Moreover, giving attention to these common decision problems prompts consideration also being given to a wide variety of other applications for the proposed approach in this study. The proposed model can continue to be used after the pandemic has been brought under control, this being an important feature constructed in the pandemic period that can help doctors in their routines. It is worth mentioning, however, that the recommendations provided by this system are not normative. In other words, the proposed model is a supplement to support doctors, but it is for doctors to decide whether or not to follow the recommendations provided.
For future research, studies can be performed in order to investigate other mathematical models constructed to deal with this pandemic scenario, including the possibility of considering partial information about preferences . Future works can also investigate the subjective probabilities provided by the doctors in order to perform behavioral studies.
The database generated from the occurrences registered in the Decision System used to support the findings of this study is restricted by the Ethical Committee in Research of the Federal University of Pernambuco with CAAE (“Certificado de Apresentação e Apreciação Ética”-Certificate of Presentation and Ethical Appreciation) number 31065820.5.0000.5208 in order to protect patient privacy.
Conflicts of Interest
The authors declare that they have no conflicts of interest.
This study was partially sponsored by the Coordination Unit for improving the Academic Qualifications of Higher Education Personnel, Brazil (CAPES), the Brazilian Research Council (CNPq), and the Foundation of Support in Science and Technology of the State of Pernambuco (FACEPE), for which the authors are most grateful.
- W.-j. Guan, Z.-y. Ni, Y. Hu et al., “Clinical characteristics of coronavirus disease 2019 in China,” New England Journal of Medicine, vol. 382, no. 18, pp. 1708–1720, 2020.
- F. Zhou, T. Yu, R. Du et al., “Clinical course and risk factors for mortality of adult inpatients with COVID-19 in Wuhan, China: a retrospective cohort study,” The Lancet, vol. 395, no. 10229, pp. 1054–1062, 2020.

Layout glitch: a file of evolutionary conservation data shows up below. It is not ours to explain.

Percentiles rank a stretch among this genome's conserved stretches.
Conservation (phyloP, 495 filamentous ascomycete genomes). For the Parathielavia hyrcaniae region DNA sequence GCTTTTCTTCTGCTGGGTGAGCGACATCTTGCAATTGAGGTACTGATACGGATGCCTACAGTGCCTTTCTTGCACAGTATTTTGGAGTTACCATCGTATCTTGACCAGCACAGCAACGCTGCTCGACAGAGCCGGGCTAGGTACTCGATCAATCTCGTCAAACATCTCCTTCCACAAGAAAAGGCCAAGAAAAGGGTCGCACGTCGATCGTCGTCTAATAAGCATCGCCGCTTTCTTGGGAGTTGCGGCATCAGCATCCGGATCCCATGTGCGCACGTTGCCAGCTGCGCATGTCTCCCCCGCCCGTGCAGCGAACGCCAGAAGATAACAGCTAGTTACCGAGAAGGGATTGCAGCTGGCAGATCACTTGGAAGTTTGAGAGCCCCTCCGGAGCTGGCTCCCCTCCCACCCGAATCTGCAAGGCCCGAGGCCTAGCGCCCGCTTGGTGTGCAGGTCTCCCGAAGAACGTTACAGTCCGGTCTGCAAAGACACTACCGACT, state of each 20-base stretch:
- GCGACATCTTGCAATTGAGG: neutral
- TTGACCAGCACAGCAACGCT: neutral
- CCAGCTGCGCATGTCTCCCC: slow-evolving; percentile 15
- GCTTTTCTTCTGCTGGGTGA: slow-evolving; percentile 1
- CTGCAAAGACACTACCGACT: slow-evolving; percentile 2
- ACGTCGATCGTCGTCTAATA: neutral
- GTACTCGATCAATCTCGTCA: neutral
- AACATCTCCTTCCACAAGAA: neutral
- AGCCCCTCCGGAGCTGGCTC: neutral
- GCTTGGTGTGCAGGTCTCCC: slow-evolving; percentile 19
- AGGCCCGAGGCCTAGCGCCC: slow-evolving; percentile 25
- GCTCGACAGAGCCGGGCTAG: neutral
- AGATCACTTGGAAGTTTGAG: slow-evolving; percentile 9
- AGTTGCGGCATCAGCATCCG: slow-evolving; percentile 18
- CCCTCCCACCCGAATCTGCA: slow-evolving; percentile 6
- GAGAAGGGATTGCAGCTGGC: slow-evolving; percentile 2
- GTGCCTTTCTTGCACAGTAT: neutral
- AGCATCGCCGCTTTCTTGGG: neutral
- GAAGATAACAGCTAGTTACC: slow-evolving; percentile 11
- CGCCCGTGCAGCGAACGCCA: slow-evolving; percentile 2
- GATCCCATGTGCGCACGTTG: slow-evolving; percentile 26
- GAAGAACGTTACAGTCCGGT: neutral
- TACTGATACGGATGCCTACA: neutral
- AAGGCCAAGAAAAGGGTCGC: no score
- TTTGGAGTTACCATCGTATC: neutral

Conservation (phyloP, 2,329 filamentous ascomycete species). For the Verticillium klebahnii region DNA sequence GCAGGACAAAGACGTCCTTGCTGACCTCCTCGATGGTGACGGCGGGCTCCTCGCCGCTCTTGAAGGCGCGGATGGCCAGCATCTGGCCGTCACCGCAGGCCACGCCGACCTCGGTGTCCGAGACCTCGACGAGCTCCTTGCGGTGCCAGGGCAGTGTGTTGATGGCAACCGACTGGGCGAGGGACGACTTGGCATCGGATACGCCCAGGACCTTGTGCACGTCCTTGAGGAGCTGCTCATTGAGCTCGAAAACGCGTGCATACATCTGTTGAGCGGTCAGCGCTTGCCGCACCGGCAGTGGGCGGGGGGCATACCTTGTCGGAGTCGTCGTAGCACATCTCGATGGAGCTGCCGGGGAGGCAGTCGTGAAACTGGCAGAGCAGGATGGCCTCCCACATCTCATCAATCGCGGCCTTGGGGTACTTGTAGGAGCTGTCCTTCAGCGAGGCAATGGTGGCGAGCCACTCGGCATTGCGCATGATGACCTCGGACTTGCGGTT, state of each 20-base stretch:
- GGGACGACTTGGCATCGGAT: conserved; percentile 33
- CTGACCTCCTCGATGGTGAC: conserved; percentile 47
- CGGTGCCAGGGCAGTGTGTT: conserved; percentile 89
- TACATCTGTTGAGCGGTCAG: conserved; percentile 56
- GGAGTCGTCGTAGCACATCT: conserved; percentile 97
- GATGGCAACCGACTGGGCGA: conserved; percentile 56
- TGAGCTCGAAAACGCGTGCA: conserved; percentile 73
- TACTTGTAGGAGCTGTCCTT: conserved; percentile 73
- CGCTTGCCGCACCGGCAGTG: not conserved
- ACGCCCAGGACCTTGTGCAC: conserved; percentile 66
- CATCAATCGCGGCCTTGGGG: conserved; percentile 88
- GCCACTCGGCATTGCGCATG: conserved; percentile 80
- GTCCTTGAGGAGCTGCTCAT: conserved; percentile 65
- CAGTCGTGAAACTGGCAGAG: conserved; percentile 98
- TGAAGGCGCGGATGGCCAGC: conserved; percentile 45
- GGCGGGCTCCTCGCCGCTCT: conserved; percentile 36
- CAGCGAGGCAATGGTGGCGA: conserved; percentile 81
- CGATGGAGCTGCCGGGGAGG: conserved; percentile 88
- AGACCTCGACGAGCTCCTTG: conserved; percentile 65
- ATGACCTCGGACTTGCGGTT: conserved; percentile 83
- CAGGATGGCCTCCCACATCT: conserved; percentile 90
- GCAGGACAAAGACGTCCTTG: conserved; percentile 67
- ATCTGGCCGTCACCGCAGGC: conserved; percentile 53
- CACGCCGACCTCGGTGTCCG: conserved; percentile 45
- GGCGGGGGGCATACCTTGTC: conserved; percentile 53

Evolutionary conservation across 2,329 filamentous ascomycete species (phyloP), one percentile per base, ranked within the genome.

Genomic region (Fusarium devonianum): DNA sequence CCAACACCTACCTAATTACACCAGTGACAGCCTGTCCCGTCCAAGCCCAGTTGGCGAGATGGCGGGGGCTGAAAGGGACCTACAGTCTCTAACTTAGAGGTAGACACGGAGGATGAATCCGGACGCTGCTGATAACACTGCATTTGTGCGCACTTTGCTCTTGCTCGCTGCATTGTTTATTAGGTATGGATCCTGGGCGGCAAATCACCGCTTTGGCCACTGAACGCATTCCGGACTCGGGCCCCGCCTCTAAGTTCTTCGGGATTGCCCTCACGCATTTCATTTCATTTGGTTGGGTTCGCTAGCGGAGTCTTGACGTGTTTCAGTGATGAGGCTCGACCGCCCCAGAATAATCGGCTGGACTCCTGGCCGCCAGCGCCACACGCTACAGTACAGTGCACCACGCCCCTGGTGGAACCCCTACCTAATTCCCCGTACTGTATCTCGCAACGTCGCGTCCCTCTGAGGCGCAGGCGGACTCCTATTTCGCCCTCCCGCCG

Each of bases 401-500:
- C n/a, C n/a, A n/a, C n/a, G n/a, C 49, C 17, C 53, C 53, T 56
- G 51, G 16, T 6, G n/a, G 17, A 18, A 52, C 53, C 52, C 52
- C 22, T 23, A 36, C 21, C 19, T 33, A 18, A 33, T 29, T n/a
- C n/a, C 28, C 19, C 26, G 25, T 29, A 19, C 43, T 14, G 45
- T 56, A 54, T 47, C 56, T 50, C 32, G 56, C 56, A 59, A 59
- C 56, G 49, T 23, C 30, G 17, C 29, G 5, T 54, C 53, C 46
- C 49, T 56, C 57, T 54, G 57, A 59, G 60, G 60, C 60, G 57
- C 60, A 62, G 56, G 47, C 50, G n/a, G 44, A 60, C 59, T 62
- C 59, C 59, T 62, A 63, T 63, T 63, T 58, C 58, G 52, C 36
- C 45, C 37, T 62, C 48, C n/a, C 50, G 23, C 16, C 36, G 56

- M. Haghani, M. C. J. Bliemer, F. Goerlandt, and J. Li, “The scientific literature on coronaviruses, COVID-19 and its associated safety-related research dimensions: a scientometric analysis and scoping review,” Safety Science, vol. 129, article 104806, 2020.
- B. A. Kiberd and K. Forward, “Screening for West Nile virus in organ transplantation: a medical decision analysis,” American Journal of Transplantation, vol. 4, no. 8, pp. 1296–1301, 2004.
- K. L. Cleary, E. Paré, D. Stamilio, and G. A. Macones, “Type-specific screening for asymptomatic herpes infection in pregnancy: a decision analysis,” BJOG: An International Journal of Obstetrics & Gynaecology, vol. 112, no. 6, pp. 731–736, 2005.
- B. Jiang, V. P. Ho, J. Ginsberg et al., “Decision analysis supports the use of drain amylase-based enhanced recovery method after esophagectomy,” Diseases of the Esophagus, vol. 31, no. 10, article doy041, 2018.
- V. J. Ribas Ripoll, A. Wojdel, E. Romero, P. Ramos, and J. Brugada, “ECG assessment based on neural networks with pretraining,” Applied Soft Computing, vol. 49, pp. 399–406, 2016.
- Y. Xu, N. S. Parikh, B. Jiao, J. Z. Willey, A. K. Boehme, and M. S. V. Elkind, “Decision analysis model for prehospital triage of patients with acute stroke,” Stroke, vol. 50, no. 4, pp. 970–977, 2019.
- I. M. Janssen, A. Gerhardus, M. A. Schröer-Günther, and F. Scheibler, “A descriptive review on methods to prioritize outcomes in a health care context,” Health Expectations, vol. 18, no. 6, pp. 1873–1893, 2015.
- L. R. P. Roselli, E. A. Frej, R. J. P. Ferreira, A. R. Alberti, and A. T. De Almeida, “Utility-based multicriteria model for screening patients under the COVID-19 pandemic,” Computational and Mathematical Methods in Medicine, vol. 2020, Article ID 9391251, 8 pages, 2020.
- J. von Neumann and O. Morgenstern, Theory of Games and Economic Behavior, Princeton University Press, Princeton, NJ, USA, 1944.
- R. L. Keeney and H. Raiffa, Decision Analysis with Multiple Conflicting Objectives, Wiley & Sons, New York, NY, USA, 1976.
- V. Belton and T. Stewart, Multiple Criteria Decision Analysis: An Integrated Approach, Springer Science & Business Media, Berlin, 2002.
- A. T. de Almeida, C. A. V. Cavalcante, M. H. Alencar, R. J. P. Ferreira, A. T. de Almeida-Filho, and T. V. Garcez, “Multicriteria and multi-objective models for risk, reliability and maintenance decision analysis,” in International Series in Operations Research & Management Science, Springer, New York, NY, USA, 2015.
- L. M. A. B. Almeida, C. M. G. Miranda, and A. T. de Almeida, “Escolha de Pacientes Para UTI Pediátrica Baseada em Métodos de Apoio a Decisão (choice of patients for paediatric ICU based on decision analysis),” Revista Brasileira de Terapia Intensiva, vol. 13, 1, Supplement, p. 122, 2002.
- K. Seung-Chul, H. Ira, K. Young Karl, and A. Buckley Thomas, “Flexible bed allocation and performance in the intensive care unit,” Journal of Operations Management, vol. 18, no. 4, pp. 427–443, 2000.